The earthquake yesterday was received with typical Santa Barbara indifference since so many of the natives (myself included) are almost non-reactive to any quake that measures less than a magnitude of 5.

However a little research using the coordinates published at the Latest Earthquake site revealed that it was centered on the historical Mesa-Rincon Creek fault zone... a fault implicated in the disastrous June 29th, 1925 quake that literally brought down the town. 

The two quake sites are shown above.  That nineteen miles long fault is a reverse slip fault meaning, in this case, that the ocean side uplifts and overrides the shore side. In the process it created the bluff above the Mesa and extends past Carpinteria to Sheperd Mesa.

Looking on the bright side a larger quake on that fault could produce enough uplift to solve or at least delay the effects of the inevitable rise in sea level attributable to global warning :) Small consolation though for the amount of damage that would ensue.

November 19th,  2007:

This morning before I started cleaning the pier I stopped by the restaurant's dumpsters because I noticed a large flock of seagulls clustered there. The lids to the dumpsters had been left open exposing the trash to the birds.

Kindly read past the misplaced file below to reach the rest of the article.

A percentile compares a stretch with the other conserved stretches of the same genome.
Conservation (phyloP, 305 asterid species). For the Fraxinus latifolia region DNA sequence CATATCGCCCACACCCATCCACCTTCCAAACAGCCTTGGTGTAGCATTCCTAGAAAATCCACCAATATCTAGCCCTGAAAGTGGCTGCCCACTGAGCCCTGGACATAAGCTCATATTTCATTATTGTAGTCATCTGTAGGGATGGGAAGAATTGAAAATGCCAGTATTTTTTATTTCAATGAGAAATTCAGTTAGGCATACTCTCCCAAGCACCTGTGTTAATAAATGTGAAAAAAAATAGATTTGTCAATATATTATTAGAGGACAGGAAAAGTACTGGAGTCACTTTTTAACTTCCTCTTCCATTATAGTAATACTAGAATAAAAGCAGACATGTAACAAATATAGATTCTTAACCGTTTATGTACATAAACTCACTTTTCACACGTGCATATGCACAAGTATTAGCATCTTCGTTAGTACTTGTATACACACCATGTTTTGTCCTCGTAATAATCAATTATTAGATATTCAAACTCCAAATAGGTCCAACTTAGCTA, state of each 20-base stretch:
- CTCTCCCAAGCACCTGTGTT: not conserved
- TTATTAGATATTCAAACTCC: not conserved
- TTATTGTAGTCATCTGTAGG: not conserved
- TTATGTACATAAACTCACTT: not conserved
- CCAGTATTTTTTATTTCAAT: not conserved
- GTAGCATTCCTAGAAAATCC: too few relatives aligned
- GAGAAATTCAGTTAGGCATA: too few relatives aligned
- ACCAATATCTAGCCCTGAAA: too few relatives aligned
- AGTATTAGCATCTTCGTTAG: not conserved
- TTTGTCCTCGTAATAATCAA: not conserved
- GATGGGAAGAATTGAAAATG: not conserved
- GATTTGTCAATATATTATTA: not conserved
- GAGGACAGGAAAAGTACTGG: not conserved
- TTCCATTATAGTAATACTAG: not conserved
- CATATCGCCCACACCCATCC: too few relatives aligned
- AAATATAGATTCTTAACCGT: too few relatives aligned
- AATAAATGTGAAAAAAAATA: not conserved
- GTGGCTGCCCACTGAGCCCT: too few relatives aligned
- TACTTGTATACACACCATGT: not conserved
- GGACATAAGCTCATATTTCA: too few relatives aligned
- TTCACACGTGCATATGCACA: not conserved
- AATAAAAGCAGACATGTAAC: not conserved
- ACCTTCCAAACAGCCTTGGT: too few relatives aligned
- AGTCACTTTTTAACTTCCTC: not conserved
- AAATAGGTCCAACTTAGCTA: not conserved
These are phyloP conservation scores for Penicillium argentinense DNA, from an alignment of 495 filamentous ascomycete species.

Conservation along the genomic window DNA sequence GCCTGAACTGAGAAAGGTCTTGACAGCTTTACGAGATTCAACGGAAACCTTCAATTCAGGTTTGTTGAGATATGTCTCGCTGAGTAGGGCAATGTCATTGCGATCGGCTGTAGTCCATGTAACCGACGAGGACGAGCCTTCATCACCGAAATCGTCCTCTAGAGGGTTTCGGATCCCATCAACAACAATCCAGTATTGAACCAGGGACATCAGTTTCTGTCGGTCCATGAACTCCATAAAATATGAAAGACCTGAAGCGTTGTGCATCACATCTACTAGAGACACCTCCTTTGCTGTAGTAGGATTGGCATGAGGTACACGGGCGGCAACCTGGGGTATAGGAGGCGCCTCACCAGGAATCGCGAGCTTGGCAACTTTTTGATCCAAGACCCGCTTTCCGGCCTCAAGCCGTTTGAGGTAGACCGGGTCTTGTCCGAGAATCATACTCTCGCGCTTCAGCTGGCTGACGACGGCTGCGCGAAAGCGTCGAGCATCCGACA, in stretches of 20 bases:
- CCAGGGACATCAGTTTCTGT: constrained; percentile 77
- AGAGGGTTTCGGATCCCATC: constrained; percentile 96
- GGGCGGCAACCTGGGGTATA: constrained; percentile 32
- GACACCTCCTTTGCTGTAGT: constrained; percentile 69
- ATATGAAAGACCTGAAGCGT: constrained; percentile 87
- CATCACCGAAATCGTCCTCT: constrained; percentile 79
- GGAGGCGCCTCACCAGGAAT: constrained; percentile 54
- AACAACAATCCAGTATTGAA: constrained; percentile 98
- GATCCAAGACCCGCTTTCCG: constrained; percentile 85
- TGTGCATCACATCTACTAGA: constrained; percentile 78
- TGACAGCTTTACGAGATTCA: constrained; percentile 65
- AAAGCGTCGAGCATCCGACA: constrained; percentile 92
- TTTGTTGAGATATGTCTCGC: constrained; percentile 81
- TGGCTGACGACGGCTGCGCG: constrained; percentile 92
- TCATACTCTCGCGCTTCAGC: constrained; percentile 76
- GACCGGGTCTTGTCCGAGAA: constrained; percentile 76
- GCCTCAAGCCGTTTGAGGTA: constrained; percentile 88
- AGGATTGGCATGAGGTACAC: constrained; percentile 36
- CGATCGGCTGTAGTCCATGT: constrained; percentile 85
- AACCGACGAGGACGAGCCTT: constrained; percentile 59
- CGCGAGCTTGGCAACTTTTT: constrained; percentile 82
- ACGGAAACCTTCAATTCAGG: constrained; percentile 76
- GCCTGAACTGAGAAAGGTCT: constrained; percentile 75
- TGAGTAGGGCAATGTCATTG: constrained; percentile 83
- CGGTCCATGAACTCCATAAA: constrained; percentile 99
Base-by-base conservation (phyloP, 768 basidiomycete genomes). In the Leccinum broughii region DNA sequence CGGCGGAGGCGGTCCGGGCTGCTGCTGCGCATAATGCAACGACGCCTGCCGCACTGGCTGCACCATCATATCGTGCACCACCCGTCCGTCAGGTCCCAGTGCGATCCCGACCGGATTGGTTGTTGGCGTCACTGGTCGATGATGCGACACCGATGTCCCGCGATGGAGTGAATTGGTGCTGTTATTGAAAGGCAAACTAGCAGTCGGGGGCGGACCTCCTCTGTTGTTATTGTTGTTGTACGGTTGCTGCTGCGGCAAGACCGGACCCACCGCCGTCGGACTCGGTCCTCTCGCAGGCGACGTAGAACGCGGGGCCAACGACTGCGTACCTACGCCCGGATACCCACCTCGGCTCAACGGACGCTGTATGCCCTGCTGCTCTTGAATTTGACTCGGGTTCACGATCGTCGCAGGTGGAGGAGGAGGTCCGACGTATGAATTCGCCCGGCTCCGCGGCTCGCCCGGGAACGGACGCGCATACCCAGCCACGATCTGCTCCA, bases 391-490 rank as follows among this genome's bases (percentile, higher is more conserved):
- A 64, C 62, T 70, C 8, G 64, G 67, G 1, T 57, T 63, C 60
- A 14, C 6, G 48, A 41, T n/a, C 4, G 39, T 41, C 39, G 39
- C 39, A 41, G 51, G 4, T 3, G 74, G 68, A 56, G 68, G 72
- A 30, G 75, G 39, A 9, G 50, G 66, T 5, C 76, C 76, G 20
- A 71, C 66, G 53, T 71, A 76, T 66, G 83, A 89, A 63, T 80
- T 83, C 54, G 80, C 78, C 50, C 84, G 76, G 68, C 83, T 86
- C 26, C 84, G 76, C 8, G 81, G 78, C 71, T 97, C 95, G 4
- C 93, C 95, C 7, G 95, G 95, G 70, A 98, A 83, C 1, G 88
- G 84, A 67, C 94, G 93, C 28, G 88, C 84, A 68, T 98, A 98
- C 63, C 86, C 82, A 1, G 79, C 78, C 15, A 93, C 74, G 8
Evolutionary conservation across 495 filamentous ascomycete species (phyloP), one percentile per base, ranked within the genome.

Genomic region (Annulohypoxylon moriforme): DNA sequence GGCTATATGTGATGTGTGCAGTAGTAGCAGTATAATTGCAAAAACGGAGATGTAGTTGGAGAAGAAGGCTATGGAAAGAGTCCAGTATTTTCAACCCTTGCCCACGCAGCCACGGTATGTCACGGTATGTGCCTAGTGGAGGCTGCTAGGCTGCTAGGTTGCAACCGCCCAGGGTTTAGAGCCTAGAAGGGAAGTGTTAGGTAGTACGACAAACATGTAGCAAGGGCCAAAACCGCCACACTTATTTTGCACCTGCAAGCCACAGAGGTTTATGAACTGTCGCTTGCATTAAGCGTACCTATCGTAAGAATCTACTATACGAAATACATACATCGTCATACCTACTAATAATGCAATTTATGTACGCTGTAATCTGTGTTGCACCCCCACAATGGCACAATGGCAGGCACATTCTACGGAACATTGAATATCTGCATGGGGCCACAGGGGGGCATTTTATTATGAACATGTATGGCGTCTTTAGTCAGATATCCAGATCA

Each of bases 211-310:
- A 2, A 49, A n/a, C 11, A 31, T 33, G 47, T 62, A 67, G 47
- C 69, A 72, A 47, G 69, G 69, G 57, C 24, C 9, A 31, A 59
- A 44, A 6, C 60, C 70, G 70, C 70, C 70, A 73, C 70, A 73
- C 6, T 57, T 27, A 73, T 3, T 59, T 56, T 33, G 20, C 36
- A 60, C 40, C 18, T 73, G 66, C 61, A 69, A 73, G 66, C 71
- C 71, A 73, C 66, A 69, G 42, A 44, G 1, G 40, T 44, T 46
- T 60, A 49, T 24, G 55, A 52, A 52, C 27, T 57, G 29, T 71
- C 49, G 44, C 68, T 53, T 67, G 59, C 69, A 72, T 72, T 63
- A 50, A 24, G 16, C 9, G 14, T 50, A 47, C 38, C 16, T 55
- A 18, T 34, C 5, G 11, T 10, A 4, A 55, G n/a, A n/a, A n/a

Looking closer I was confronted with this horrible scene ... somehow one of the birds had become trapped in the fence and was left hanging by one leg. 

I didn't want to jump to conclusions but I failed to see how the bird could have become wedged so deeply down between the fence slats without some help. To be fair I checked with June Taylor from the Wildlife Care Network and was told that since the bird seemed otherwise healthy it was unlikely that it had been captured and deliberately hung from the fence. 

Still given that the park has experienced animal torture and mutilation previously I am concerned. The bird was released and flew away before I could determined the amount of damage, if any, to its leg.

For more information on the Wildlife Care Network or to report injured birds call the WCN Hotline at (805) 966-9005.  The Network has posted an excellent page on the proper response to wildlife emergencies.  Injured seals, dolphins, or whales should be reported to the Marine Mammal Center at (805) 687-3255.

November 21st,  2007:

Happy Thanksgiving!

November 30th,  2007:

Pictured is one of the swans that have been visiting the area for the past week.  Three were first seen in the UCSB lagoon and more recently at Rancho Mobile Home Park lake.

Question is ... what type of swan is it? 

There are three species that are commonly found in this area (Trumpeter, Tundra and Mute) but only the Mute Swan (Cygnus olar) has a light colored (orange) bill and an 'S' curved neck pointing downwards. 

A local photographer, Jim Greaves, has posted pictures of all three found within the past four years in the Goleta area.

Now that I am no longer actively fishing I have begun to take an interest in local birds and wildfowl. The Goleta Slough is an excellent location to observe large numbers of different species. It will be interesting to explore it in the coming months.

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Copyright © 2007 by Boyd Grant.  All Rights Reserved